WTF: Work Time Fun

released on Nov 17, 2006

Created specifically for the PSP system, WTF is a crazy collection of fun and addictive mini-games that drive the player to perform sometimes trivial, sometimes mind-bending, but always fun jobs in pursuit of the almighty dollar. The latest in a long line of unique Japanese games that have gained popularity in the United States, WTF delivers gamers compelling, bite-sized morsels of frenzied arcade-style action unlike anything ever seen on the PSP system.

Reviews View More

comedy at the player's expense. it is funny though.
John otto ... Take em to the matthews bridge

A near-perfect WarioWare-inspired minigame collection that blends maturity, silliness, the addiction of repetition and capsule machines... plus more very weird stuff! It's an odd commentary on menial labour and meager rewards, technically speaking it's incredibly tedious to actually unlock everything. But I don't care. It's fun and silly and taunting, everyone will have their favourite games, and ultimately you just have to shut up and get back to work.
I still wish there was more games though...! :3

Mi ha ricordato kuukiyomi con la differenza che i mingiochi sono effettivamente godibili e divertenti

okay i think ive unlocked like 3/4ths of the minigames now Im calling it in for now
i think i Get It now..
these minigames are not meant to wow me and have the money fly in but instead the one that stood out the most to me is the pen capping one where youre in an assembling factory shop with your other coworkers endlessly capping pens
Some of these games you dont even get paid for if you fuck up a single round and the pay youre given isnt even that much and all you can do with your pay is maybe getting a small thing you can enjoy for yourself or using it to help you pursue a different career
It's actually way more fascinating to me how it evokes depression and frustration from me but in a weirdly intriguing and positive way, the emails from coworkers you dont even wanna talk to
the bullshit of it all
and even the game opening up with a car filled with garbage feels almost poetic in a way
of course i cant really rate this higher than a 4 because i dont really think i had "fun" but... i do think I get it, and im moved

When you first open Work Time Fun you're greeted by a screaming cat, then a screaming man, then a car filled to the brim with garbage photographed with harsh flash at the dead of night. Is this last image a sign of a hoarder mentality, a messy person, or a houseless individual? It's impossible to say, but Work Time Fun's design leads me to believe it is either the first or last of these possibilities. You fill out a short profile with your name, sex, blood type, DoB, address, and message. The urine coloured dithered background image of someone near a standpipe gives way to a blood tinted photo of another person near a window box of flowers. A woman and face-painted figure awash in blue while inputting your message for multiplayer offer a sort of levity, perhaps, but this triptych is nonetheless impersonal, the gaze always directed away from the player. All the while, the echo of dripping liquid persists like torture ordained by Hippolytus de Marsiliis.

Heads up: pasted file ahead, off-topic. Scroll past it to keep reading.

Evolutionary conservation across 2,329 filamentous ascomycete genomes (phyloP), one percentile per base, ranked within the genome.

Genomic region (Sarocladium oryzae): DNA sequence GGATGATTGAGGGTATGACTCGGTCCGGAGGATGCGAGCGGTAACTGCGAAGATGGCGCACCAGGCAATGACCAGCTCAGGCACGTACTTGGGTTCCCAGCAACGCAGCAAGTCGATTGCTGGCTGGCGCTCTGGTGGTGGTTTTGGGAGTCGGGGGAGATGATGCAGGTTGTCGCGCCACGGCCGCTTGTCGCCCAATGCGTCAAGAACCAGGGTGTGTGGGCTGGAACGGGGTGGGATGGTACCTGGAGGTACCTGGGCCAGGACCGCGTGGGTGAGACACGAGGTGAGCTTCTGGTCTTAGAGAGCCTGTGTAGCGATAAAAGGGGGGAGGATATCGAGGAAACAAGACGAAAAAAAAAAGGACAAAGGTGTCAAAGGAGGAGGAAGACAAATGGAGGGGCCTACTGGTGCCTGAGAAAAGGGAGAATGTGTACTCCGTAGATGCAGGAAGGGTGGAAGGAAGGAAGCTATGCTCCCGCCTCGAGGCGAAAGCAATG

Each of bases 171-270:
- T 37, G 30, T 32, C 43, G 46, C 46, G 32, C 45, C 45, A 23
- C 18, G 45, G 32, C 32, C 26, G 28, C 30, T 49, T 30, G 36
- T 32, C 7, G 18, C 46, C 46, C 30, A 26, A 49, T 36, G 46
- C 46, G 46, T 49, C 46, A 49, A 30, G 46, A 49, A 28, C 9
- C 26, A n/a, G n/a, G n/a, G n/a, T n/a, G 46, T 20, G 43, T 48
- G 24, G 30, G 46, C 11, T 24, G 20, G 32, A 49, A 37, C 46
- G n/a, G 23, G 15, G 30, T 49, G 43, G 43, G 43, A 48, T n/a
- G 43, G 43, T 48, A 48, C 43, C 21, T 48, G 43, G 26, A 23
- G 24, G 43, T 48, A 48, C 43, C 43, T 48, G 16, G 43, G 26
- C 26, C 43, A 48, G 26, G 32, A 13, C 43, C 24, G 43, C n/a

Clock into work. Check your email. One message to welcome you to the WTF Network. Go to job placement. Be greeted by the job demon?
Unbeknownst to the player, and as I will touch on later, the WTF Network and all its job offerings are in Hell.
You're offered four jobs to start.
Baseball Superstar
Baseball has been a staple of video games since the days of early mainframe gaming. Those early iterations, be they on the DECsystem-10, the RCA Studio II, the Famicom, or the Epoch Cassette Vision all follow the same primitive approach to the sport. You swing and hit the ball. Rarely, if ever, do you catch. The aforementioned DECsystem-10 interpretation is an exception, but even there fielding consists purely of boolean choices. If I had to posit a guess, this omission would be because the act of catching is simply less engaging and fun than taking a crack at bat, particularly with no conveyance of height or distance. Missing a ball is a quick process when swinging, retrieval of the ball is a labour. Baseball Superstar makes this painfully clear. The angled perspective of those ancient versions is on display, the field not a verdant blanket of manicured grass, but a piercing monotone orange, as if the mounds have subsumed the totality of the space. Here one does not even get to pitch, the batter automatically lobs his own ball for you to catch. Your movement is semi-slippery and arduous. Despite your size, the tiny ball slips by without perfect placement. Diving or jumping for the ball is a commitment that rarely pays off. Throwing the ball to your first baseman takes a while as it arcs through the air. However, if you throw the ball 'perfectly' it zips straight to them and you get a gravelly 'OK!' The counter at the bottom ticks up by one, expecting a similar performance for the next 999 hits, with only two failures permitted. The hits become harder to predict, and that goal must be an impossibility. From the outset, Work Time Fun is setting the player up for a one-two punch of overpromise and underdelivery. When your defeat comes and your player smashes their glove into the ground, you're presented your first paycheque. With how hard the work was, surely the pay will be great to compensate for the difficulty, right?